Large Scale Turbulence in the Atmosphere and Ocean

February 6, 2017 – March 10, 2017 all-day

Lecturer: Joe LaCasce


Week 6, 2017 – Lectures Monday to Friday 10:15 – 13:00

Week 10, 2017 – Lectures Monday to Thurdsay 10:15 – 13:00, Friday 10:15 – 15:00

Registration: HERE (closed)

Registration deadline: January 9th

Enroll as visiting PhD student at UiO: HERE

Course description: The course examines nonlinear motion in the atmosphere and ocean from the perspective of turbulence theory. We begin with a simplified system to illustrate how linear motion becomes chaotic with nonlinearity. Then we examine Kolmogorov’s theory of 3-D turbulence, and its extension to two dimensions. We consider the implications for weather predictability and discuss how geophysical effects (the earth’s rotation, stratification) alter the flows. Then we consider the dispersion of passive tracers, like volcanic ash and spilled oil, in turbulent flows.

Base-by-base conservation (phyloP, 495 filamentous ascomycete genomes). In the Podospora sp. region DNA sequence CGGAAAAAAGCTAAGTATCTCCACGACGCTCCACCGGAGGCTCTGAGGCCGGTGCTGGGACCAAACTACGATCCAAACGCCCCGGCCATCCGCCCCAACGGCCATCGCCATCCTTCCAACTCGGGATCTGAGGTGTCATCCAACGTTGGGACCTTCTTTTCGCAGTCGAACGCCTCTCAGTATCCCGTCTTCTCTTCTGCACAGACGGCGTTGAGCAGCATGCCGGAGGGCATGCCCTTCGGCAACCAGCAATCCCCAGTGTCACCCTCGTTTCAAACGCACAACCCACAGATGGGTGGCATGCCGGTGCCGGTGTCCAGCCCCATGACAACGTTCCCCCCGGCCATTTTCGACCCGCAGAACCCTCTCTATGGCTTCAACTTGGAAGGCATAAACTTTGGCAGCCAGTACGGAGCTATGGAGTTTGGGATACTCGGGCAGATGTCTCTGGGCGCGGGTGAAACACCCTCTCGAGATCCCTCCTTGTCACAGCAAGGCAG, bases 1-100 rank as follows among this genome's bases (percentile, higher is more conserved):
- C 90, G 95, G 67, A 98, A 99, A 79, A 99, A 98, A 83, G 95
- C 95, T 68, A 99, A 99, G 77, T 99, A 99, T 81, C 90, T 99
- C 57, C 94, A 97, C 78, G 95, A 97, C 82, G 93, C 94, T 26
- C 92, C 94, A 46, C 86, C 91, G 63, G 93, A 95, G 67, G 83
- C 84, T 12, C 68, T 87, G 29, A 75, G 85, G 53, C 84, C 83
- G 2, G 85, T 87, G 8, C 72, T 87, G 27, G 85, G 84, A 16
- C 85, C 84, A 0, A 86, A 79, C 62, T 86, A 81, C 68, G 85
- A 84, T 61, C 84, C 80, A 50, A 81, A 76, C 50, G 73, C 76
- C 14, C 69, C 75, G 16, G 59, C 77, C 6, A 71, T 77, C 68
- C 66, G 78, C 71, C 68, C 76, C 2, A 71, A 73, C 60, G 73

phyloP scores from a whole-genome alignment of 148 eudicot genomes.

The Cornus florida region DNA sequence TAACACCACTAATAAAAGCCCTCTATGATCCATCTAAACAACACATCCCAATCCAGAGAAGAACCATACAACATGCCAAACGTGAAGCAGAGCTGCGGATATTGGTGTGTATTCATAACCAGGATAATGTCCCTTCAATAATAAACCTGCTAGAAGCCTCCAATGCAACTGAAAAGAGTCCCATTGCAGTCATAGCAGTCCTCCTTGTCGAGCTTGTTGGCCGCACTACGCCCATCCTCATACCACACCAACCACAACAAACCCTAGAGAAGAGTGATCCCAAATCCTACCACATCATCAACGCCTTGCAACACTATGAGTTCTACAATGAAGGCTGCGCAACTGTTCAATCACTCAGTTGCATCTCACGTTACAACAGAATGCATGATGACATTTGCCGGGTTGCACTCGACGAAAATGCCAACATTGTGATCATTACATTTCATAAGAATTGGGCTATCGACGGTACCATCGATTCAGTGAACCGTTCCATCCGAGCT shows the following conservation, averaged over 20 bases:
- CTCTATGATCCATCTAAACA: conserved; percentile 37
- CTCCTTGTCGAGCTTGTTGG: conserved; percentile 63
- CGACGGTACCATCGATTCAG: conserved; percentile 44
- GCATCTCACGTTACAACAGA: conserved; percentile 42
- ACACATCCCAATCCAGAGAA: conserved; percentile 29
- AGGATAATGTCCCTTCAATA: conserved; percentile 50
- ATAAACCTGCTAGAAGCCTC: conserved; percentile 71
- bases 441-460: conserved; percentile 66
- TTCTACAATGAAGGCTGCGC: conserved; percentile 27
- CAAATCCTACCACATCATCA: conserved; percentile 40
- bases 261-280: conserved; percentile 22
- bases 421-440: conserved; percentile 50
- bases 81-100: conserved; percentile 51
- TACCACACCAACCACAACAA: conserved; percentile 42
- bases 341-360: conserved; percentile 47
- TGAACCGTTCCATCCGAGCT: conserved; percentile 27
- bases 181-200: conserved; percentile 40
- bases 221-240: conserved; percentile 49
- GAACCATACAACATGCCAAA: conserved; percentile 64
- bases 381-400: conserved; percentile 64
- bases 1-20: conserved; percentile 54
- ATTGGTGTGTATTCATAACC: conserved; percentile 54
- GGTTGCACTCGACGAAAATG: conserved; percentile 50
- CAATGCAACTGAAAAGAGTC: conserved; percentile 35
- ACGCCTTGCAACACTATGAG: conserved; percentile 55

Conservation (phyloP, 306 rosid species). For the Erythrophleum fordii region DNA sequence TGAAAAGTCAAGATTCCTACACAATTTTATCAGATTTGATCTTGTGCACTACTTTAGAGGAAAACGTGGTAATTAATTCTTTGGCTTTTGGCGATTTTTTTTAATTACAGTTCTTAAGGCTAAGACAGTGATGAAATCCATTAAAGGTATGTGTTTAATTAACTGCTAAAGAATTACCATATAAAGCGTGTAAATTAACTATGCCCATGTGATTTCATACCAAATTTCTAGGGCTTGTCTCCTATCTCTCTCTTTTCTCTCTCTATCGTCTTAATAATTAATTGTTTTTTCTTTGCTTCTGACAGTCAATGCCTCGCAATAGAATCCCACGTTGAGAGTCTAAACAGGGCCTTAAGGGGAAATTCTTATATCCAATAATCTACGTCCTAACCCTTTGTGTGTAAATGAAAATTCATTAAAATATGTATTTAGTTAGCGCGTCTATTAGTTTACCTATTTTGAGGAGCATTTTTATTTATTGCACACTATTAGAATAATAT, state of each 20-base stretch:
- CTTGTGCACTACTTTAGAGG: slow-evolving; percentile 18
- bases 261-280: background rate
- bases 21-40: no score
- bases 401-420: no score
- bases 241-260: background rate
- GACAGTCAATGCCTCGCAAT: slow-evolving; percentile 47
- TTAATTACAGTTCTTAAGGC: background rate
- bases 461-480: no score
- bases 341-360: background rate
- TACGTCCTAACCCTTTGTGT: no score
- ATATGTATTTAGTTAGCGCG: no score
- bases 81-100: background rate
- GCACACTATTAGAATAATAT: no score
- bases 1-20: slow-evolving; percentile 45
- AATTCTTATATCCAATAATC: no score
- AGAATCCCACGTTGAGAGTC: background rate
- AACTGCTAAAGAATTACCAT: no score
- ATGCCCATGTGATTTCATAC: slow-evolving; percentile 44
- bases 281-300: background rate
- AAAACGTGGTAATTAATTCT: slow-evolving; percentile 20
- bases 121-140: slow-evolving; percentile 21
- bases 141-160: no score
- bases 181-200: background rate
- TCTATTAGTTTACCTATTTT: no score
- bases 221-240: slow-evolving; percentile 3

Outcomes: The students will learn basic elements in statistics and chaos theory. The student will also learn how nonlinear processes fundamentally affect the dynamics of atmospheric and oceanic flows, in particular by making them unpredictable, requiring statistical descriptions. Nonlinear processes are central to many observed phenomena, such as storm interactions and the transport of heat, pollutants and biological material.

Structure: The course will be held over two weeks, with five lectures the first week and four during the second. Problems will be given out underway, to help the students understand the material. The students will make a final presentation of one or several papers on a topic of interest to them (which is also relevant to the course). There is no exam but studens will give a presentation on the last day. The course has its own compendium; supplemental reading will be suggested.


Lecture 1: Statistics in a nutshell; Fourier transforms

Lecture 2: Chaos in a simplified system

Lecture 3: Energy conservation, triad interactions

Lecture 4: Kolmogorov’s theory for 3-D turbulence

Lecture 5: 2-D turbulence

Day 10: Student presentations